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Every month I have an emergency preparedness article in the local newspaper (ChevyChase.Patch.com). Here’s the link to February’s article. I’ve also copied it below:

On March 11, 2011, employees at the Apple store in Bethesda heard screams for help and sounds of a fight but did nothing.

The next day, Apple employees were shocked to discover police officers investigating a murder that occurred next-door at the Lululemon store. At sentencing for the murderer last month, Montgomery County Judge Robert A. Greenberg delivered an impassioned speech that included mention of the Apple store employees: “the callous indifference of those Apple store employees,” Greenberg said.“They did not do a blessed thing.” The best and easiest thing would have been for witnesses to call 911.

Unfortunately, societal indifference is more common than we would hope. In October 2011, a toddler in China was repeatedly hit by traffic on a busy street. More than 18 people witnessed the accident without rendering aid or calling for help. This calloused behavior is referred to by psychologists as “bystander effect.”

The most famous example of “bystander effect” in the United States was the stabbing murder of Kitty Genovese in March 1964 in Queens, NY. More than a dozen people heard Genovese’s screams, yet there were not a dozen calls for help. Psychologists have noticed a trend of “diffusion of responsibility” in crowds or groups when an emergency occurs, yet no one acts. Inaction in a crowd is contagious and provides justification to others in the crowd that action is not needed. The U.S. military noticed this unfortunate trend as well; the military even developed “bystander training” to fight against witness inaction.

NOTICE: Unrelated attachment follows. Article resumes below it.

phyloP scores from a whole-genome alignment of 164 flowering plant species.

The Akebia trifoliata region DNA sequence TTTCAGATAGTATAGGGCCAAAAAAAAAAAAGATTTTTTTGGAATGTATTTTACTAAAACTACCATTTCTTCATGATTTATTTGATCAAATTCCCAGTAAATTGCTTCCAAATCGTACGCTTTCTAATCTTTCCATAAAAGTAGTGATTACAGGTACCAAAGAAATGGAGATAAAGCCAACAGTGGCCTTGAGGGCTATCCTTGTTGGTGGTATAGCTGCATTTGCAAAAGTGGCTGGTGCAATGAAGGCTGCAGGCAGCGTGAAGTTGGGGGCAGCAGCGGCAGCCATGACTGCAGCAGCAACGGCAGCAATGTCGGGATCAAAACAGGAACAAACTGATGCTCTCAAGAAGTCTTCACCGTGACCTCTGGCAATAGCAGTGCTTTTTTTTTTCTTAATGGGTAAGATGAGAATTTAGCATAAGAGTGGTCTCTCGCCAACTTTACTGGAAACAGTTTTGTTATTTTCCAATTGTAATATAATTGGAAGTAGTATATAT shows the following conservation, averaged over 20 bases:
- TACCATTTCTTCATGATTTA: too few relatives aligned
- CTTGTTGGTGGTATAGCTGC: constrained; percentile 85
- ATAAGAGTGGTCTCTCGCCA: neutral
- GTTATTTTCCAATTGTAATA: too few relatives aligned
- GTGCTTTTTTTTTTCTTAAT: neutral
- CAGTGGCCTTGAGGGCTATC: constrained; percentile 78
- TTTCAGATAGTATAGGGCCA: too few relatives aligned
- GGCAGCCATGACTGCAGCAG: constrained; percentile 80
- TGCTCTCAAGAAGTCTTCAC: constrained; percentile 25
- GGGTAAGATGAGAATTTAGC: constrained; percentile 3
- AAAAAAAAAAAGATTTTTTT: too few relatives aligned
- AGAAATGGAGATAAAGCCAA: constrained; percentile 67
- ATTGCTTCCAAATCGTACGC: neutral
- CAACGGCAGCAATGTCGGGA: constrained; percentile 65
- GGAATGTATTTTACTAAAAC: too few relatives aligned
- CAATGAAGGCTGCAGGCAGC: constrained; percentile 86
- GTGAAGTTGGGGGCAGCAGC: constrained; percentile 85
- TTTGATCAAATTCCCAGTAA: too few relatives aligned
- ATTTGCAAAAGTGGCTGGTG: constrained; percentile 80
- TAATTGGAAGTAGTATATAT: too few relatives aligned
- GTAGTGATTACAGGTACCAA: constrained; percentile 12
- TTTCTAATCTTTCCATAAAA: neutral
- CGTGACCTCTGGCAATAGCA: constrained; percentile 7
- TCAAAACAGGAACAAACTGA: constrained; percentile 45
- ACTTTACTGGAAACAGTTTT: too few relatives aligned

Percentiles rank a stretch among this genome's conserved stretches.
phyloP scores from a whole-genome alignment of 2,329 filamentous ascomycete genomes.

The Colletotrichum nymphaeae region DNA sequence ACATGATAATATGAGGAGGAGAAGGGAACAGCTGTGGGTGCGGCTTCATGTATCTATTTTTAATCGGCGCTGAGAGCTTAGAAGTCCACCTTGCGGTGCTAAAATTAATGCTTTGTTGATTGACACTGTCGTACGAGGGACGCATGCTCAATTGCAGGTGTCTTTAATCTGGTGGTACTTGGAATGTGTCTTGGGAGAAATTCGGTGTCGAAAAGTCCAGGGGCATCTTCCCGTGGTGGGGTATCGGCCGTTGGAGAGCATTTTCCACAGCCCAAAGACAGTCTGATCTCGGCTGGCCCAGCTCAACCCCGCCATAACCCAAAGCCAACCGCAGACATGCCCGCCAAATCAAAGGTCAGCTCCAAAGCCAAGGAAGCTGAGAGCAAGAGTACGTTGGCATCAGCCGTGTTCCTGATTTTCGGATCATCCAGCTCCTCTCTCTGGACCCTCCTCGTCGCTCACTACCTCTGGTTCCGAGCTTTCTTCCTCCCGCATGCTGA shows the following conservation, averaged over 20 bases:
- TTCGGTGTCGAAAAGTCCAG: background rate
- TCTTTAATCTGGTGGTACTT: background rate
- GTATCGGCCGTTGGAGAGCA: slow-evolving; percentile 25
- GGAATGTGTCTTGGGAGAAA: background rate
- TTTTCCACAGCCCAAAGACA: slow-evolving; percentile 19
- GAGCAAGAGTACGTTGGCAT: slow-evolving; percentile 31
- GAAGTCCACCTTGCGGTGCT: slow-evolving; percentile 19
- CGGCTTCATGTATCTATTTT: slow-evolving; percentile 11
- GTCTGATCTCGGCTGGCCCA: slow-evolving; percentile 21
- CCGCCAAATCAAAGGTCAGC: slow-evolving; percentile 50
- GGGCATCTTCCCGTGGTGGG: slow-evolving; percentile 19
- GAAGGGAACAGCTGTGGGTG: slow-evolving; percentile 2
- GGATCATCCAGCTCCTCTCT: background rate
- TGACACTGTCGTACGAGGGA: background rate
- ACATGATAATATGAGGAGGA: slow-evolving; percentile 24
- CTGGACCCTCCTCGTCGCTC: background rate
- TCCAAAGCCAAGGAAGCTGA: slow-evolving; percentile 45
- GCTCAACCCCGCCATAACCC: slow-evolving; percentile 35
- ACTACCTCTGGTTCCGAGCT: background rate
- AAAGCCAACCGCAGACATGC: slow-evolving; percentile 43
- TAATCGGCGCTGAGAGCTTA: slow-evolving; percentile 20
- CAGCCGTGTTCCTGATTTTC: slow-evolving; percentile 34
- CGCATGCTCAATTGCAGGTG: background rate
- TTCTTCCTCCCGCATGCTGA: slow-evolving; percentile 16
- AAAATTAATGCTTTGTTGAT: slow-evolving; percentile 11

To insulate ourselves from diffusion of responsibility or bystander effect/indifference, each of us needs to be cognizant of when it is appropriate to call for help. We may not be required to involve ourselves in dangerous situations, but with the constant police presence in Chevy Chase, help is always a call away.

Montgomery County Police Sgt. Jennifer McNeal explains that the public should not feel they are inconveniencing law enforcement by calling 911 for suspicious circumstances.

“It’s our job,” said McNeal, “to make sure people are safe.” McNeal recommends that citizens call 911 immediately if they see a crime being committed or “if you see someone needs help or hear anything that requires police investigation, such as a gunshot, screams, sounds of a struggle or if something catches your eye as out of ordinary, please call 911 so that we can investigate,” McNeal explains.

In fact, police departments in the area have taken part in the “If You See Something, Say Something!” campaign to encourage citizens to report emergencies, suspicious behavior, unattended bags or other events/activities that authorities should investigate.

Below are the phone numbers and other methods for contacting local police departments in the Chevy Chase area. (You may wish to store them in your phone’s memory.)

Chevy Chase Police Department
Non-emergency: 301-654-7300

Montgomery County Police, District 2 (Bethesda/Chevy Chase)

Maryland-National Capital Region Park Police
EMERGENCY: 301-949-3010
Non-emergency: 301-949-8010

Metro-Transit Police
EMERGENCY: 202-962-2121

Remember, if you encounter anything suspicious, call 911. As a community, we all have a moral imperative to help one another in a time of need, even if it just means dialing 911.